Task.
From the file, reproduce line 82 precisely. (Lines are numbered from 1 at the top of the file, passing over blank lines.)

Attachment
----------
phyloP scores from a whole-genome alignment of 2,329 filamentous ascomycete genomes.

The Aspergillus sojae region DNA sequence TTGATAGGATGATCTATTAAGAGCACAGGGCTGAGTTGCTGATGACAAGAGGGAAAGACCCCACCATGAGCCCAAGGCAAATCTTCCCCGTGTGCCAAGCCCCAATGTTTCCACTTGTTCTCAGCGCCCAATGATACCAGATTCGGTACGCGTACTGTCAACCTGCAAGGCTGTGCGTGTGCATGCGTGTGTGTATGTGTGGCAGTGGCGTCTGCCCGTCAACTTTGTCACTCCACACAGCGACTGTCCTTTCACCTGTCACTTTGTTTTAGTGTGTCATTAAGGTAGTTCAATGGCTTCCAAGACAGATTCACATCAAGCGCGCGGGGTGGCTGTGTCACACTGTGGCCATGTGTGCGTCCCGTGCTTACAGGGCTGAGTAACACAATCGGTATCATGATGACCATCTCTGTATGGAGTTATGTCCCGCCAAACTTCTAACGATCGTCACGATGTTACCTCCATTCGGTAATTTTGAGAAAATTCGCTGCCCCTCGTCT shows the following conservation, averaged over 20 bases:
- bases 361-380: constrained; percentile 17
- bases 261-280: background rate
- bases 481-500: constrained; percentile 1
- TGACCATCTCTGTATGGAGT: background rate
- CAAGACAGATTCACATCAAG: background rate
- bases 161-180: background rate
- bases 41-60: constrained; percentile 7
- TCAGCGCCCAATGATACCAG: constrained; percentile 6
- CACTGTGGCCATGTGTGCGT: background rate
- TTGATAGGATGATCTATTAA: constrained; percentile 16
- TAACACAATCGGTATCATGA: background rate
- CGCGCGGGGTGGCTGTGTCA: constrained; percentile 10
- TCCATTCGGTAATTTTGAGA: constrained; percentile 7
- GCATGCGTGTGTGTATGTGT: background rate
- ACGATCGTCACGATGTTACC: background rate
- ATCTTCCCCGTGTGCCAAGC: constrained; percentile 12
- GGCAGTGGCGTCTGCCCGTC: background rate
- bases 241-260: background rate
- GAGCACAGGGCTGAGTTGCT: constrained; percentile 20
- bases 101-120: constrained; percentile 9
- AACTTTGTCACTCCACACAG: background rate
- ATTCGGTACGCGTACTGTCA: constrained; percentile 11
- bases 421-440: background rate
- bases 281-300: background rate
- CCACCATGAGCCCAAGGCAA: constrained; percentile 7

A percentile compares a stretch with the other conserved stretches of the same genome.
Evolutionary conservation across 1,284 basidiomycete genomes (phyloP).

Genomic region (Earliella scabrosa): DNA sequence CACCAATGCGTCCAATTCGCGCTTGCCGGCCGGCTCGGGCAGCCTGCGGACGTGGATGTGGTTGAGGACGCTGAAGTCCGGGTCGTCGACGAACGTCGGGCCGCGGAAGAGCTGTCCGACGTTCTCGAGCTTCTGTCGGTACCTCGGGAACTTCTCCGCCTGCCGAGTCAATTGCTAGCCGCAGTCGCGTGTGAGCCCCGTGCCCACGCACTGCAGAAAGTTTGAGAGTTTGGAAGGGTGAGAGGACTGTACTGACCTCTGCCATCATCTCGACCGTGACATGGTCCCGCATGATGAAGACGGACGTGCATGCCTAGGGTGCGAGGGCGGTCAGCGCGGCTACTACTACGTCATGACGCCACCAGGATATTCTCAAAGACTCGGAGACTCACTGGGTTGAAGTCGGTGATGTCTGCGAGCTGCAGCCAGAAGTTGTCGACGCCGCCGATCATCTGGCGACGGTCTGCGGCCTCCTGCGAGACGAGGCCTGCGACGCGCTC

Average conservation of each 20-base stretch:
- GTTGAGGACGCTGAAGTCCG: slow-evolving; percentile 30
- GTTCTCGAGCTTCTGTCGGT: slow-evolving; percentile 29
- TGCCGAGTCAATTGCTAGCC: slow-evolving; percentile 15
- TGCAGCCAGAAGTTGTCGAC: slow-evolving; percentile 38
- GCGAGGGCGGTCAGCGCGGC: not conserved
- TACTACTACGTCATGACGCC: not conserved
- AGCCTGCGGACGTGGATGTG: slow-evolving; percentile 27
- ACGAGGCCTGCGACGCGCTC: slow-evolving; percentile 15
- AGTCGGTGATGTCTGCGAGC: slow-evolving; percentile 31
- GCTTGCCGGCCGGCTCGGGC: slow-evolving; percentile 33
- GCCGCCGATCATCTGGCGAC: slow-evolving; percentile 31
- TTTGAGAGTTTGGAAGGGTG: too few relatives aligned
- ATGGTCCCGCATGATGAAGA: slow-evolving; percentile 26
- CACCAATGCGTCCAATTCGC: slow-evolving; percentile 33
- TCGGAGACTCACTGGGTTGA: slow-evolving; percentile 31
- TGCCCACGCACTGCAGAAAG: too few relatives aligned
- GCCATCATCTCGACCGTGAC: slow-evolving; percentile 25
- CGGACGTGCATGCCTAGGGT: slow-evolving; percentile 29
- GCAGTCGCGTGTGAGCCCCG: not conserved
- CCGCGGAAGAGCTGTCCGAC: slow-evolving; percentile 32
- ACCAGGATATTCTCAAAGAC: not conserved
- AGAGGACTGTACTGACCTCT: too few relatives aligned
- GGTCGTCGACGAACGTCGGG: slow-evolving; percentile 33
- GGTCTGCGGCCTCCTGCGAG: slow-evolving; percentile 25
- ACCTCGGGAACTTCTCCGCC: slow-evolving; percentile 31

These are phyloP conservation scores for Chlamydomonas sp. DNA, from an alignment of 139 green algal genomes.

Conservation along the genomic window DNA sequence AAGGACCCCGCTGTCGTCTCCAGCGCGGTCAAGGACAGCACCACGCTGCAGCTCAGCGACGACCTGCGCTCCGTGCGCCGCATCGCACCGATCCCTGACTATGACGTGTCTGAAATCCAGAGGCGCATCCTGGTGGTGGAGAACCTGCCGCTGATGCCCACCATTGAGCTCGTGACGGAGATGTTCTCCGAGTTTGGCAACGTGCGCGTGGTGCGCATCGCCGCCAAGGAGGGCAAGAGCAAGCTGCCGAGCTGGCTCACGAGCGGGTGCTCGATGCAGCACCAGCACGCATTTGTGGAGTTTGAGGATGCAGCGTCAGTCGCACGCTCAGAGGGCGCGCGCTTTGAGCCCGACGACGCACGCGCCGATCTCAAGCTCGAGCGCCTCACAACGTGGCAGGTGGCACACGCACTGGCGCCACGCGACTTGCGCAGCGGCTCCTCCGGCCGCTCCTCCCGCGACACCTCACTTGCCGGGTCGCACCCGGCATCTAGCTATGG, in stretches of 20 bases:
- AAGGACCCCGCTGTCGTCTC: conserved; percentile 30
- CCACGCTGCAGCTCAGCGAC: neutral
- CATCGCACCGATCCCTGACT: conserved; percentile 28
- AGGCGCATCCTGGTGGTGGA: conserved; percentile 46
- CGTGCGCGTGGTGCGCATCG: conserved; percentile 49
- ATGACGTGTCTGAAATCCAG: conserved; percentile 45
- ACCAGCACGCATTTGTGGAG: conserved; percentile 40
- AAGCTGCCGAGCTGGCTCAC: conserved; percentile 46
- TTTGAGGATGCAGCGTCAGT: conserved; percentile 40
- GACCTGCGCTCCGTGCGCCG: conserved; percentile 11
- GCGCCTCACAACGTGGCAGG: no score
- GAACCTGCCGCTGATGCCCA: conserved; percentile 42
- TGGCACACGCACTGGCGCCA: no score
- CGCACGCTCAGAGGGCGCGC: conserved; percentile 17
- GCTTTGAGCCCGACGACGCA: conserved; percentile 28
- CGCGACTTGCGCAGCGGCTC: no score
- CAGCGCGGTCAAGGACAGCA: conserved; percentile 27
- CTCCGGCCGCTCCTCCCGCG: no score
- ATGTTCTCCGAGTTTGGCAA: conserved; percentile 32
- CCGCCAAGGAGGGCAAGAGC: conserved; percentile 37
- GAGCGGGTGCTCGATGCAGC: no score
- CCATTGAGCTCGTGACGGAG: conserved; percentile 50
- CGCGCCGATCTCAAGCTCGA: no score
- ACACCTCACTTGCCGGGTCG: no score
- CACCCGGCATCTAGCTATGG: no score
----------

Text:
- ACACCTCACTTGCCGGGTCG: no score